I wasn’t nervous before I went up. When I was introduced, my ‘spontaneous’ quip about it being “a big crowd for a philosophy gig” went down well. I’m not sure what happened to the second half of that joke, or indeed to about a third of the first page of notes, carefully crafted to set my book as the context of where the weird ideas came from. I’d decided on a character I was going to play, to give myself a virtual cloak to hide in. He was running for the door at this point. From there on, I stuck to the script. Apart from stumbling over a few words I’d normally be fine with, and not being able to read some of my notes, I don’t think the rest sucked too badly.

I think I understand the problem now – it’s trying to do All The Things at once. I’ve already had the ideas and built a framework to constrain my words to a path heading in the right direction but with the added adrenalin, new words arrive uninvited when there’s nowhere to fit them in. I need to act as doorman to interruptions from my subconscious, deliver the talk, keep my place, look ahead to what’s coming next, make eye contact with the audience and remember when to change to the next slide. I can’t do that. I also need to not deliver a live commentary on what is going wrong.

Afterwards, I had some great chats with people who had found the subject “thought provoking” and I think I presented other ideas more lucidly. Maybe I need a shorter path with more gaps in the fence, so I can run free. I’ve put my career as a standup comedian on hold for now.


Loose-Leaf Thinkmanship

Armed with the knowledge that I have foolishly volunteered to give a talk about Intertwingularity to the good people of ‘Web Staffordshire’, which needs to be condensed into a 10 minute slot in serialised space-time, I thought I’d start work 2 weeks earlier than normal. Being brief takes longer.

I read a sentence, “Hierarchical and sequential structures, especially popular since Gutenberg, are usually forced and artificial” in my notes, for the nth time, where n is not an especially small number. Gutenberg, printing, books? Why hadn’t I noticed this before? (I can answer that: I was thinking about what information ‘sequence’ is last night. I had to do that before I could see this. The order in which ideas are presented matters a great deal. I had nowhere to hang the new idea until I had constructed the hook labelled “sequence/serialise/order/sort”.)

My mental model of books has previously been pseudo-infinite rolls of paper, like long web pages, chopped up at appropriate page boundaries to fit between book bindings, but I should have KNOWN that isn’t right. Shakespeare’s ‘Folio’ was a collection of earlier, shorter documents. Medieval scribes wrote important works on vellum and calves don’t come in ‘Size Infinite’. I have never held a real scroll. I don’t know how to operate one.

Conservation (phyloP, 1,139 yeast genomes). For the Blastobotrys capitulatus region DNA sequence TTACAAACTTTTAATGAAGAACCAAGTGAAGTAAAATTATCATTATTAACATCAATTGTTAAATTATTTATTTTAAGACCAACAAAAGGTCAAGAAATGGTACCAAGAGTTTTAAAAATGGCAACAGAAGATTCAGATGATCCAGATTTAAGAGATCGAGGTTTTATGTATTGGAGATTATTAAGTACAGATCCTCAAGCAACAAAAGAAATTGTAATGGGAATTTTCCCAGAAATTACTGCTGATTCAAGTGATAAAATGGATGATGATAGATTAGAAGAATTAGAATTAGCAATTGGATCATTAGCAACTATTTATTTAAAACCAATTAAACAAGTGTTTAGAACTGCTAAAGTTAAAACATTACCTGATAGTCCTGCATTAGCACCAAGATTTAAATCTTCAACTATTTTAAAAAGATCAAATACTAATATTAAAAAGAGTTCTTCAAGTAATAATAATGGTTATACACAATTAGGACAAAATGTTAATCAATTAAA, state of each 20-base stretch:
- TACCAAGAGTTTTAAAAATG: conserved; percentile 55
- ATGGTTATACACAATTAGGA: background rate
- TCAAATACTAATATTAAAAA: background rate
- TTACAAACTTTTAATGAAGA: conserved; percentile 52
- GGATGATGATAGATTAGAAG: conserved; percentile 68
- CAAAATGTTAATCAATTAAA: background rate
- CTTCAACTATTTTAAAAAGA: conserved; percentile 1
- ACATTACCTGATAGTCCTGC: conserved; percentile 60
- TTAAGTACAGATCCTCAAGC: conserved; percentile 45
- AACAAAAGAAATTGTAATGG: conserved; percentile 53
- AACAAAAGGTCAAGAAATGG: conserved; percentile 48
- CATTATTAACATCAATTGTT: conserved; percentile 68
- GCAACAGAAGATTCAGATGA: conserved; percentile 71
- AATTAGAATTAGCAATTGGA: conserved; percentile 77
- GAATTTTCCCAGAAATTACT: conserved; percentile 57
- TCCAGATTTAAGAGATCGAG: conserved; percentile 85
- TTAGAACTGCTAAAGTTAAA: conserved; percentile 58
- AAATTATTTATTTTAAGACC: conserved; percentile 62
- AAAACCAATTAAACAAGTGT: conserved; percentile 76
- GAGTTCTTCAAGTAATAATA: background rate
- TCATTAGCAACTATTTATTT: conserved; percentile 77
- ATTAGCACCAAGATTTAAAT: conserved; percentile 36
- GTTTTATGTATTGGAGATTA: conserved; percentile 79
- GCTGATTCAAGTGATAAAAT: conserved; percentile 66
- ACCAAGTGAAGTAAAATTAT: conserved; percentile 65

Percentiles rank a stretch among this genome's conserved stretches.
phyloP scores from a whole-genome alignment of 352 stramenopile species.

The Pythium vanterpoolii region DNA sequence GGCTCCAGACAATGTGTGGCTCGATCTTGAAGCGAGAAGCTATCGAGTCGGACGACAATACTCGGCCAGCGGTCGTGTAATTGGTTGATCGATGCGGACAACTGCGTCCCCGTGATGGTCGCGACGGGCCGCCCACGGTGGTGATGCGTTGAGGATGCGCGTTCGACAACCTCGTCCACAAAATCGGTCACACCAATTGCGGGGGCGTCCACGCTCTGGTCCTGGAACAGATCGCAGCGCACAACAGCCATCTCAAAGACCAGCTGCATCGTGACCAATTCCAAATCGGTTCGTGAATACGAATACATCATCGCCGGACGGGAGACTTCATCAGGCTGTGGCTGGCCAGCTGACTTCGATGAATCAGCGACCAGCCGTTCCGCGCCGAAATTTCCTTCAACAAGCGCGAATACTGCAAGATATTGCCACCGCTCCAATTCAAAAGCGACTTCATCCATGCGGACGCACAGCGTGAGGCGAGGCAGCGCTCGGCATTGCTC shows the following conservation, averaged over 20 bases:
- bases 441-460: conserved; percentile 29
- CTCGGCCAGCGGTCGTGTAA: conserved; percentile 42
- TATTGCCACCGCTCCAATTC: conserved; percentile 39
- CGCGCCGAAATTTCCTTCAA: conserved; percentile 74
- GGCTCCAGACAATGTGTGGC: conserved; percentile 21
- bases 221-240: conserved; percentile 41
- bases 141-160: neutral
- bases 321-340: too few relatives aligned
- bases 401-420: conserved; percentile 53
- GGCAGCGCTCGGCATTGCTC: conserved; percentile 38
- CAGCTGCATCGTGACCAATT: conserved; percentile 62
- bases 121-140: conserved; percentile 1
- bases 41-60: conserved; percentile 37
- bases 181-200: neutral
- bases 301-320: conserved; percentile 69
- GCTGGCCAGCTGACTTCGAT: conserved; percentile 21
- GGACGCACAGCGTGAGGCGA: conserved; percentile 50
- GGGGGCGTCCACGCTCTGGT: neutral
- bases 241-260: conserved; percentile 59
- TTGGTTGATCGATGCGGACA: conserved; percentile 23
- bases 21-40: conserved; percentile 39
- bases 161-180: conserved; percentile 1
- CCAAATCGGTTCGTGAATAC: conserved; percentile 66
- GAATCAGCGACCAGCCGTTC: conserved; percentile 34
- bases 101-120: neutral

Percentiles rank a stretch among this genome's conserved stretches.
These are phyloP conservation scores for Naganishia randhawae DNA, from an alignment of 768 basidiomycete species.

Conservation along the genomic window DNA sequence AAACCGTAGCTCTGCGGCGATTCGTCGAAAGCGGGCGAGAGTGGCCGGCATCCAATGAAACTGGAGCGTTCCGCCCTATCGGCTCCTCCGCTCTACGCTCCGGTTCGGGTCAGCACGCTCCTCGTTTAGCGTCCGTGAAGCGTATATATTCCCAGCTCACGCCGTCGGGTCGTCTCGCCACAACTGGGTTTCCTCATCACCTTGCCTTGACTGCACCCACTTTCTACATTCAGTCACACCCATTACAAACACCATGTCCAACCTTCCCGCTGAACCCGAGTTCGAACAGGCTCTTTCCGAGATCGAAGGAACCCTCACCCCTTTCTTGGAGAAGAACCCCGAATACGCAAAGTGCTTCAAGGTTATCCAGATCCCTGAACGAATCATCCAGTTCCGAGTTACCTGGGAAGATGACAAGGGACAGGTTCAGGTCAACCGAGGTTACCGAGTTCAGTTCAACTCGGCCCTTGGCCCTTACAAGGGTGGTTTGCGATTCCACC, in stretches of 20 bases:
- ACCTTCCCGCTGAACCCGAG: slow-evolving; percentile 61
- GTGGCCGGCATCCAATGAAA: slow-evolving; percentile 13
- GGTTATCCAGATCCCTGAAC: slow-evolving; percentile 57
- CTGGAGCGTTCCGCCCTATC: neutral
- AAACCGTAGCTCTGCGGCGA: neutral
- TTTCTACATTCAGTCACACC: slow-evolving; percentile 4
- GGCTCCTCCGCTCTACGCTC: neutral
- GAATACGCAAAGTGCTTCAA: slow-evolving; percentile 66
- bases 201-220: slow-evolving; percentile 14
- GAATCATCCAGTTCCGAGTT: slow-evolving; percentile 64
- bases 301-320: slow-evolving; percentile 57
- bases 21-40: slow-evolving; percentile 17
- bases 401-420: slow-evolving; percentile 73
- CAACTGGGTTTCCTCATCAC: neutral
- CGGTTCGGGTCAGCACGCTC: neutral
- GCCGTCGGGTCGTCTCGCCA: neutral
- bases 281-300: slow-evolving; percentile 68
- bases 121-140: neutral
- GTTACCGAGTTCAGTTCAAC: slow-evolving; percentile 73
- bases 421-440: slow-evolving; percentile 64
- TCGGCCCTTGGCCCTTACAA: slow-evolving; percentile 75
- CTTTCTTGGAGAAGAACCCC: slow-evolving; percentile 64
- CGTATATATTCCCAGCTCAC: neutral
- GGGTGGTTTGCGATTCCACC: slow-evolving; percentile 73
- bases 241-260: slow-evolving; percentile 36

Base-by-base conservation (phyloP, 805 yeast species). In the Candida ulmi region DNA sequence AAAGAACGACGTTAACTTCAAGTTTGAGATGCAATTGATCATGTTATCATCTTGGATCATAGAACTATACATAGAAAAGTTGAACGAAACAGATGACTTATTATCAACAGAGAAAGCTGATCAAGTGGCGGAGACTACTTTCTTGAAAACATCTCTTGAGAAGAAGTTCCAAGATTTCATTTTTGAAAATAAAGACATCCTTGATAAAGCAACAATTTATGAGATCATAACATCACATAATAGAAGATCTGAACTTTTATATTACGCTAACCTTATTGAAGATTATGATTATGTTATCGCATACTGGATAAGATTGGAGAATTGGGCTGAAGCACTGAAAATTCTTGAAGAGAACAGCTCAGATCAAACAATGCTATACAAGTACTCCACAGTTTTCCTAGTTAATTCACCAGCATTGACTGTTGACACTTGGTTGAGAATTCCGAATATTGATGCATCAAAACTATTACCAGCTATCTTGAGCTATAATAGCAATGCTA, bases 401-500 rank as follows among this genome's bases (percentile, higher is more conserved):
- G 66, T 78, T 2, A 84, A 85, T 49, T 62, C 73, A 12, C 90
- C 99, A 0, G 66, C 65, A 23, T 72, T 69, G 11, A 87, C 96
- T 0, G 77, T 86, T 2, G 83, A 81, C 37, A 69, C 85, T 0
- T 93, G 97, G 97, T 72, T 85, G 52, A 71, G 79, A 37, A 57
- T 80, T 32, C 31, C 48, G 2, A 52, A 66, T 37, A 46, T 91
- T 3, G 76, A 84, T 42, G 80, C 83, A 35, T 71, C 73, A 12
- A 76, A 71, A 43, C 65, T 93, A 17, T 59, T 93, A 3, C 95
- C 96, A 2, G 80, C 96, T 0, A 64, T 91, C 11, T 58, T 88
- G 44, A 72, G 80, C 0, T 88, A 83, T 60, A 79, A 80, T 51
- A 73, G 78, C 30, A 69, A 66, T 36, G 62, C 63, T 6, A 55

Was there an index in the jars which contained the Dead Sea Scrolls? Has Mr. ‘hypertext’ Nelson been telling me all along that hierarchy came in with the printing press, as a way to manage text ‘at scale’, like an army, and I’ve been ignoring him? Imagine these fixed-leaf binders defining and thereby constraining ‘correct-sequence’ of text-chunks that were once free to wander?

The Information thing

Most of computer science is built on top of Claude Shannon’s “Information Theory”. Observers have noted that ‘computer science’ has very little to do with computers. I have come to think of it as ‘computation and information science’. I might throw in the word “process” to bind everything together, if I could work out where to put it. For a long time I was ready to dismiss the word “science” but I have recently changed my mind.

In the book I’m writing, I plan to point out that Shannon explicitly says in his paper that he and his theory don’t care about the meaning of any signal being transmitted. It could be meaningless. To my mind that is data not information. Our foundations are shaky.

There is a long tradition of drawing a triangle with layers labelled ‘data’, ‘information’ and ‘knowledge’. Here is one:
I am trying to develop my own model that adds layers and explains the difference between them. My working definition of the difference between data and information is that information requires a cultural context to be understood. I tried to think of the simplest information I’d ever seen. It was 3 sticks laid down on a forest path, to make an arrow shape (or they fell randomly from a tree. Here, Shannon has something useful to say.) I realised that interpreting this arrow requires a knowledge of human weapons technology. Recognising whether an arrow symbol on a path is a message also requires environmental, cultural and statistical knowledge.

I only came up with my distinction between information and knowledge a few days ago, so I’ll keep testing my hypothesis until the book comes out. I will say that I don’t believe you can store knowledge in a computer system. Oh dear, someone else beat me to the ‘wisdom layer’: